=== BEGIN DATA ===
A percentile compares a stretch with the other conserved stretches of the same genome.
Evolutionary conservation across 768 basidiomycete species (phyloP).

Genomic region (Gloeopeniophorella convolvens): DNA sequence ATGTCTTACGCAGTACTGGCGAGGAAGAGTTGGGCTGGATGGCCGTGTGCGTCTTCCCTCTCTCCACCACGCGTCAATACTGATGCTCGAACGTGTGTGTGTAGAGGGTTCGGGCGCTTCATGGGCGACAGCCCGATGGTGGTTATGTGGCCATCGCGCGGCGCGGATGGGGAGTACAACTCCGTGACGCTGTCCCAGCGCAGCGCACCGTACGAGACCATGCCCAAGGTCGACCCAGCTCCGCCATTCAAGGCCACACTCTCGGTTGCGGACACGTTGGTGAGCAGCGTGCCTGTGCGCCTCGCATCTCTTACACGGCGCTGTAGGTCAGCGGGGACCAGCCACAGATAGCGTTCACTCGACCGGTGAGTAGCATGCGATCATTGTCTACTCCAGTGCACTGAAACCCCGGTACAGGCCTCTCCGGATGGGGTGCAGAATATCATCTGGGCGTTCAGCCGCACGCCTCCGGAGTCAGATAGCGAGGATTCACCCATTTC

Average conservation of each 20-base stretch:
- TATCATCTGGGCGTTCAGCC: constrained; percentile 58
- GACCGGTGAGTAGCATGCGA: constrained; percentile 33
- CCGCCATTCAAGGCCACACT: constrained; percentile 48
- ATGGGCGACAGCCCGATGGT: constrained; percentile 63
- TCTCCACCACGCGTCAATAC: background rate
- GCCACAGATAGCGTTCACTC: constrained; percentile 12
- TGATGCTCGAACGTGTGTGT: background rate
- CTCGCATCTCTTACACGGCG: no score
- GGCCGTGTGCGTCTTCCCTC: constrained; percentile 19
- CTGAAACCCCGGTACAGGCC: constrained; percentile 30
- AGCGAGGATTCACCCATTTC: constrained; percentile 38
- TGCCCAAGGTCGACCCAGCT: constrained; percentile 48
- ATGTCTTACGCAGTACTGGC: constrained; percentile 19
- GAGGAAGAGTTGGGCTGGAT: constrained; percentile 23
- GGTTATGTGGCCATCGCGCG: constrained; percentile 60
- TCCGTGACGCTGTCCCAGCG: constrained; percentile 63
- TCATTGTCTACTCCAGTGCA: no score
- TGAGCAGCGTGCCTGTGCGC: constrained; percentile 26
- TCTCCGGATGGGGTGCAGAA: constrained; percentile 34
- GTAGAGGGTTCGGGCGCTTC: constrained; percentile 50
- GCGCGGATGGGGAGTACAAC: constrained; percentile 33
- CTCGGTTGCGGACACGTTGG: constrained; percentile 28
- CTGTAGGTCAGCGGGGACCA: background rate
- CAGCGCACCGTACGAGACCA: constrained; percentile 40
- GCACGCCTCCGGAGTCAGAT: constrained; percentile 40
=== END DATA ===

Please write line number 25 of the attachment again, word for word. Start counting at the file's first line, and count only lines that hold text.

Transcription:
- GCGCGGATGGGGAGTACAAC: constrained; percentile 33